“What’s in your mobile kit?” is probably the perpetual question of the day for the mojo crowd. It’s prevalent enough that one of the sponsors of MojoCon, the international mobile journalism conference, is holding a “Show us what’s in your kit” contest. Which is pretty cool. And, if we’re being really honest, speaks to the nerdy nature in-the-weeds mobile journalist.
A question I get from news outlets is “How should we build our kit?” The first answer I usually give is “That depends on what you need it for.” Most of the time I hear “Out on the streets,” “fast,” “breaking news-kind of situations.” I’ve spent the last few months developing variations on those themes using equipment I had on hand. I’ve come up with four for phones plus one for the iPad (interactive photos with links to buy things below; as always, I do not do affiliate sales and see no money out of this).
This was designed for news gathering in dynamic environments where getting news out fast (and generally to social) was the first priority. The anti-requirements (what it wasn’t) was for long documentary or commercial stuff where you have a lot of time to set up.
Here’s the requirements:
— Easy to jump out of a car and use
— Not use a pre-amp (I love the iRig family of devices, but they can get unwieldy)
— Balance between quality and convenience
— Be able to be mounted to a tripod if needed
— Be able to handle multiple phone sizes
I should also point out that there is some mix-and-match here. I’m not terribly dogmatic about which grip I use. It’s entirely situational for me. If you’re making buy decisions based on these, look at this as guidance. And if you, see, for instance, a wireless transmitter slipped into a cold shoe, know that cold shoe can also hold a light or a shotgun mic. At the end of the day, the best kit is the one that works for you most of the time.
Kit variation No. 1: The Run n’ Gun No. 1
This variation gets a lot of happy responses when I show it to news outlets. It looks newsy and doesn’t require a lot of special gear purchases to be complete. It’s built on an inexpensive L-bracket with a silicone handhold for better grip. It holds the phone securely in a ShoulderPod S1, which expands to accommodate the phone and then screws down to hold it. It provides two places to mount light and sound equipment on the top of the L-bracket. And the Rode mic provides good enough directional sound you can use it for interviews if you’re close enough to frame the head shot correctly. The downside is that it doesn’t allow inexpensive 37mm lenses to be mounted, so you’d have to go with a case-mounted lens system like an iPro if you wanted to improve the native lens.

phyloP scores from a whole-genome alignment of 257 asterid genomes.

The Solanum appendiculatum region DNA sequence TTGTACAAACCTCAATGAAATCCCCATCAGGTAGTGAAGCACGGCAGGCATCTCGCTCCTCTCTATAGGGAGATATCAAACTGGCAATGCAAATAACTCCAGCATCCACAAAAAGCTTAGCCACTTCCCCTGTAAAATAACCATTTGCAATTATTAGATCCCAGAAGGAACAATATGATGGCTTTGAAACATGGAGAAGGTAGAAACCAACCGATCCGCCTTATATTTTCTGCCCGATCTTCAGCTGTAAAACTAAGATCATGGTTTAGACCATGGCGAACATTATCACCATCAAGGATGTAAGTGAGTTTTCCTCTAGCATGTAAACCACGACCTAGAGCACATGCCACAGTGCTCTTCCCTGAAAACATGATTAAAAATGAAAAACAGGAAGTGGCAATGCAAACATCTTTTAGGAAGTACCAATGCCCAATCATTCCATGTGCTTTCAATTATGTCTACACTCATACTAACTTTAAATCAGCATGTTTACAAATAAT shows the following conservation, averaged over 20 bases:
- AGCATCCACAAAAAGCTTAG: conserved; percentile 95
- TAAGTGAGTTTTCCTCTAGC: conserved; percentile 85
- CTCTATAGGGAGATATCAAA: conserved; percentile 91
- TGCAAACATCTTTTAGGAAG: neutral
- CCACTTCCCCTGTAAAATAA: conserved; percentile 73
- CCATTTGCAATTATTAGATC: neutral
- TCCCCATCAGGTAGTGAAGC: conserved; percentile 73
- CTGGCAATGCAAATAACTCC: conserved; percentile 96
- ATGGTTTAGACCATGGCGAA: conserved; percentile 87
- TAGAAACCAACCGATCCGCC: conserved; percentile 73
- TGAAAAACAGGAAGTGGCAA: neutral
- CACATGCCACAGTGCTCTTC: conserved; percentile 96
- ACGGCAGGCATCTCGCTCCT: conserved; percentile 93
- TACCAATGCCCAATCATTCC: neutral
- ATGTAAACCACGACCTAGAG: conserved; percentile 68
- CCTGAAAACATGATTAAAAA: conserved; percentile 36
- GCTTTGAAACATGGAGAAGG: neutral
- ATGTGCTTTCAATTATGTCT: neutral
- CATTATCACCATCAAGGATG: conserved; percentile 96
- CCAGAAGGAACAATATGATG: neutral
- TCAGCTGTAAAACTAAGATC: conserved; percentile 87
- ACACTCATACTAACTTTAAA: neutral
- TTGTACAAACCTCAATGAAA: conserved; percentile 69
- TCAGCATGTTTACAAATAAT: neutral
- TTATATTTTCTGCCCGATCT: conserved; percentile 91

Kit variation No. 2: The Run n’ Gun No. 2
This is a similar style and fulfills a similar function — out of the car and into the wild with quick setup. It’s easy to wield and includes a spot for (in this case) a wireless receiver. This variant swaps out the L-bracket for a plastic pistol grip BlackWing HC-2 from FotoSafari. Switching out the L-bracket means losing two shoes, so I put a strobe bracket into the 1/4″-20 hole in the HG-2’s bottom. I like the idea of being able to run wirelessly with this. It means I can use the wireless transmitter for my stick mic if I’m working as a two-person team or I can do a walk-and-talk using the wireless lav (and not worry about it ripping off the lapel if I get too far away). Downside: Using that 1/4″-20 hole at the bottom of the grip means I can’t mount out it easily on a tripod. Also, I used the snap-on mount that came with the HG-2. It works fine, but since anything worth doing is worth overdoing, I might use the ShoulderPod S1 if I know I was going to be in a crowded place.
Kit variation No. 3: Protective with sound and light
This one goes in a little bit different direction. I was looking for a way to protect the iPhone a little bit and be able to use the 37mm lenses I have. I came up with using the BeastGrip Pro to hold the phone and attach the lenses, but then ran into a problem: the BeastGrip is studded with 1/4″-20 holes, but only has one built-in shoe. Attaching something easily requires an extension bracket, in this case a Y-mount (or a triple-shoe bracket, if you prefer). It includes a 30-LED light and a shotgun mic. I think you could use this in a crowd situation, but I think it makes a nice stable shooting platform sitting on a tripod, too. If I were in a large crowd and wanted to use my 2x telephoto, this is the set up I’d use.
Kit variation No. 4: The Double-handed shooter with light and sound
This is a unique one. FotoSafari built a very stable double-handled grip by putting a thick piece of metal between two pistol-grip Blackwing HG-2s. It’s a great idea. Two hands means smoother pans and less overall shake in your video. The phone is held in place by a “chip clip,” that opens wide to fit any phone. It holds the phone securely enough, but I’d still prefer the ShoulderPod S1. The metal has slots in it for screws and other mounts. In this configuration, I have a shotgun mic going forward, but FotoSafari has mounted Zoom recorders there and I’ve also used the mount for a wireless receiver. The downside is that 37mm lenses can’t be used; you’d have to use a case-mounted system. Or, you could mount the BeastGrip Pro on top and have a really stable, really protective piece of gear.
Kit variation No. 5, sort of
But what about if you shoot iPads? I sometimes do. And I like the iOgrapher for it. In fact, for iPads and iPad Minis, iOgrapher is the only piece of gear that I’d recommend (Why don’t I recommend it for phones? It’s not that I don’t, it’s just that I don’t like single-size chassises). It has the 37mm mount for lenses, a 1/4″-20 hole on the bottom to put it on a tripod and three cold shoes that are widely spaced enough that you put a light, a shotgun mic and a wireless receiver on there (if you were using a dual-channel pre-amp).